News

Solar Panels Rare Amid the Steeples


March 6, 2013
By Kate Galbraith
New York Times


AUSTIN, TEXAS — More than three decades ago, after an energy crisis that gripped the world, a Catholic priest in the Texas city of Lubbock took a stand for the environment. His congregation needed a new church. So the priest, the Rev. Joe James, anchored the building deep in the earth to optimize insulation. He also ordered five wind turbines for the church grounds. The largest was called Big Bird, because it stood 80 feet tall.

“I don’t feel as though we are free to waste,” Father James told a videographer at the time. Staring earnestly into the camera, he argued that saving money was not the only reason for energy conservation.

Father James, who still lives near Lubbock, was an outlier. In the intervening years, few churches have made energy saving a priority. Experts say that churches, like other houses of worship, face particular challenges in going green because of unusual architecture and an often slow decision-making culture. Even Father James’s wind turbines got dismantled in the 1990s, after he had moved on.

Still, as the likely effects of climate change on people and nature become clearer, some religious leaders are increasing their engagement. Pope Benedict XVI, who stepped down last week, has been hailed as the “green pope.” He put solar panels on the roof of a Vatican auditorium, though they are out of sight of the general public. Last year, he also acquired an electric car to get around the grounds of his summer residence. Environmentalists will be eager to see whether the next pope makes green issues a priority.

The Church of England has a goal of reducing its carbon footprint 42 percent by 2020 and 80 percent by 2050.

Peter Pavlovic, who works on the environmental agenda for the Conference of European Churches, said concerns about climate change were prompting more church groups to engage communities and politicians on the issue.

“It’s human-induced climate change,” he said. “We are part of it. And we have to take responsibility for that.”

Reducing the carbon footprint of the churches themselves may present a greater challenge than promoting environmentalism from the pulpit. Church buildings, which are often old and poorly insulated, offer plenty of scope for improvement. Bee Moorhead, executive director of Texas Impact, a multifaith advocacy group, said that the second largest expenditure for churches and other houses of worship was typically energy, after salaries for members of the clergy and staff. Church sanctuaries can be so large that the heat gets turned on two days before the Sunday services, according to Jochen Geraedts, a Netherlands-based expert on the preservation of religious buildings. Sometimes more of the building gets heated than is actually used.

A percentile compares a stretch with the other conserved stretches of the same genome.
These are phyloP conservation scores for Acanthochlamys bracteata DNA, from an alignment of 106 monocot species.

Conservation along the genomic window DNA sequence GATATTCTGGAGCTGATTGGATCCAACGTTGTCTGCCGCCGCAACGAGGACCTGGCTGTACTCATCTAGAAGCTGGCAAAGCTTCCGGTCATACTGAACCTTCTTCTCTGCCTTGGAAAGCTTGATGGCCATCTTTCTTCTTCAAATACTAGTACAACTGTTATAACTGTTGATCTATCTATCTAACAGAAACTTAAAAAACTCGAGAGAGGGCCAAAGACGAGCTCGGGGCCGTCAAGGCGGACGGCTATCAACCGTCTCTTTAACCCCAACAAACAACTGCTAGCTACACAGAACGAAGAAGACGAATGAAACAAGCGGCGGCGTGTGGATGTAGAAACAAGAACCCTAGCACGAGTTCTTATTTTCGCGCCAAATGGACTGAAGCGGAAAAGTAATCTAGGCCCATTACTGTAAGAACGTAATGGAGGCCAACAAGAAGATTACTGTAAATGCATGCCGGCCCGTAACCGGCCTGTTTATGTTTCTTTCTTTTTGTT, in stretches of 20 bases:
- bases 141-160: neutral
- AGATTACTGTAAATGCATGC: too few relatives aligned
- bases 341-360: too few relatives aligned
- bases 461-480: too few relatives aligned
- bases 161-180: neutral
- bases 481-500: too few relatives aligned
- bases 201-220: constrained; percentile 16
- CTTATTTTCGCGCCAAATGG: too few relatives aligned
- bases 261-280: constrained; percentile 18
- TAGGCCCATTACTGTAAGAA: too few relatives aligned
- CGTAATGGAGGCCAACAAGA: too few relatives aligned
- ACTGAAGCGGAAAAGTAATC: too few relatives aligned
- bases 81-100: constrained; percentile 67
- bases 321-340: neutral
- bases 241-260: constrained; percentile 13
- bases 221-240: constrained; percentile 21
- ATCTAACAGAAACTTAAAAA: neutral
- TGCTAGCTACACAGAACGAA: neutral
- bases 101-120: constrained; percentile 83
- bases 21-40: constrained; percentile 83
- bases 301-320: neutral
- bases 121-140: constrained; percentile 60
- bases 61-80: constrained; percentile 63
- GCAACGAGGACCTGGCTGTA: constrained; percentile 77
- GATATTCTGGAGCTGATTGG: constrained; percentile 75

Cost savings tend to be a bigger real-world motivator for churches than reducing their carbon footprints, Mr. Geraedts said. But upfront costs can be daunting. Upgrades to heating and cooling systems can cost hundreds of thousands of dollars, according to Ms. Moorhead, and historic features like stained-glass windows are often a lost cause in terms of energy efficiency.

Government incentives for green improvements have been cut back in parts of Europe and the United States. But even where government help is available, nonprofit organizations cannot always take advantage of the same tax incentives as for-profit institutions, Ms. Moorhead said.

Putting solar panels on the roof poses additional challenges in architecture and aesthetics. In theory, church roofs are an ideal place for solar panels. “There’s a lot of square meters of roof available for solar panels,” said Mr. Geraedts, noting that because most European churches were built east to west, they had south-facing roofs, which is optimal for generating energy in the Northern Hemisphere. But roofs must be sturdy enough, and historic buildings may run into preservation barriers.

Solar remains on the to-do list at St. David’s Episcopal Church in the center of Austin, Texas. It offers recycling for cellphones, batteries and other unusual items. It recently improved its heating and air-conditioning system and even conducts occasional services outside.

“On a beautiful spring morning when you’re doing a sermon on creation, what better place to have it?” said Rosera Tateosian, a parishioner who heads the church’s environmental guild.

But because the 19th-century church is a historic building, solar panels raise the question, “Is that what people want to see on the roof?” she said.

In 2011, Bradford Cathedral put 42 solar panels on its roof, becoming the first cathedral in Britain to take that step, officials of the Anglican cathedral said. The project cost about £50,000, or $75,000, according to Canon Andy Williams. The anticipated payback time is 14 to 15 years, he said.

One concern was damage to the original roof if the wind hit the solar equipment in a certain way, Canon Williams said. But specially designed clamps solved the problem.

One of the biggest barriers to going green may be the way churches are run.

With many volunteers involved, meetings can be sporadic and budgeting processes slow, according to Ms. Moorhead. “Churches aren’t running on the same kind of cash-flow model as a business,” she said.

http://www.nytimes.com/2013/03/07/business/energy-environment/07iht-green07.html?emc=tnt&tntemail1=y&_r=0